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Australia: well placed to join the Moon mining race … or is it?

26 8 7

IT’S 50 years since man first stepped on the Moon.

Now the focus is on going back to our nearest orbiting neighbour – not to leave footprints, but to mine the place.

Australia has a well-earned reputation as a mining nation. We are home to some of the largest mining companies (such as Vale, Glencore, Rio Tinto, and BHP), some of the best mine automation, and some of the best mining researchers.

But do we have the drive and determination to be part of any mining exploration of the Moon?

SEE ALSO: The road to infinity and beyond could start from these Asia Pacific nations

To the Moon

As far as space goes, the Moon is sexy again. Within the past three months:

  • the Chinese landed a rover on the Moon’s far side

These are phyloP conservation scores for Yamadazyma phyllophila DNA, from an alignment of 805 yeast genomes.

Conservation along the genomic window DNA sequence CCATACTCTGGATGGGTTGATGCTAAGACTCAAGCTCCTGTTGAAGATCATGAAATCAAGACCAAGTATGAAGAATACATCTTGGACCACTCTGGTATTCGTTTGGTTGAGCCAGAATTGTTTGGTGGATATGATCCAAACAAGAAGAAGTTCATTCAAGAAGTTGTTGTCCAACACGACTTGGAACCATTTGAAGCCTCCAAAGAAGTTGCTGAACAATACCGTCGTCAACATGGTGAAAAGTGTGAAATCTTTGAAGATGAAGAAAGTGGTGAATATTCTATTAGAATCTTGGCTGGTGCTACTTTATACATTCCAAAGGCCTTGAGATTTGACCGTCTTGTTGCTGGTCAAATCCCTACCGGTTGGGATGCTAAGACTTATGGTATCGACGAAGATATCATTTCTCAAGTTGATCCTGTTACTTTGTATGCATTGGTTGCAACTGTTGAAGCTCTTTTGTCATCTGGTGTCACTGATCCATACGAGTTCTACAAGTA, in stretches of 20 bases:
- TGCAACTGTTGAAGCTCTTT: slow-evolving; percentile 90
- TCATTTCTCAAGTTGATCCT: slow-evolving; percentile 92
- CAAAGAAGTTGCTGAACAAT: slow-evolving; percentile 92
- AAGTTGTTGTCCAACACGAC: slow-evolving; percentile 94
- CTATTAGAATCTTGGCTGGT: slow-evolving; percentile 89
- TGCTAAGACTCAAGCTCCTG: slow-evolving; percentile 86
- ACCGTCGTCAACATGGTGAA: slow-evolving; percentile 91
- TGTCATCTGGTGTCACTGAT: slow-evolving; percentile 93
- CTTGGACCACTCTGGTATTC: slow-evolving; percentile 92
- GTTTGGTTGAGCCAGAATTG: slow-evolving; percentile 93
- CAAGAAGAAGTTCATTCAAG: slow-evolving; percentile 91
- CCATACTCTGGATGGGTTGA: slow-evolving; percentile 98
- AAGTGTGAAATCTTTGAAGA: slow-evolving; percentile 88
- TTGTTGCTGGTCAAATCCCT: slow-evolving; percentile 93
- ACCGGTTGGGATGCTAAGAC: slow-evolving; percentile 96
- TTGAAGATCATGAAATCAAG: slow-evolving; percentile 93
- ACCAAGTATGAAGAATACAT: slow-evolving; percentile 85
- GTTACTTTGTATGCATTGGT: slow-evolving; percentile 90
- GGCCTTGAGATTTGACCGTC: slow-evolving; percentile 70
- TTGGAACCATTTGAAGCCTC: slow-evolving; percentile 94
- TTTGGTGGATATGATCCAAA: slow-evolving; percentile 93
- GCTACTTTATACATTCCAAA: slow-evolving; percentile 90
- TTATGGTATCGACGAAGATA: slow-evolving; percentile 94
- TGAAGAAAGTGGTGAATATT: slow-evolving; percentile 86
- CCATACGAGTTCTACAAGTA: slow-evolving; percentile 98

• NASA announced it is partnering with nine companies to deliver payloads to the Moon, consistent with its new push for more Moon missions
  • the Moon Race competition has been announced, looking at entries in four themes: manufacturing, energy, resources, biology
  • the European Space Agency (ESA) announced its interest in mining the Moon for water
  • a US collaborative study was released about commercial exploitation of water from the Moon.

Not to be outdone, there is an Australian angle. We at the Australian Centre for Space Engineering Research (ACSER) announced our Wilde mission to extract water from the shaded craters at the Moon’s poles.

Australian interests

The Australian angle is important. With the establishment of Australia’s Space Agency, there is a need for us to try to establish niches in space, and it makes sense to exploit our strengths in mining to do so.

This is........

© Asian Correspondent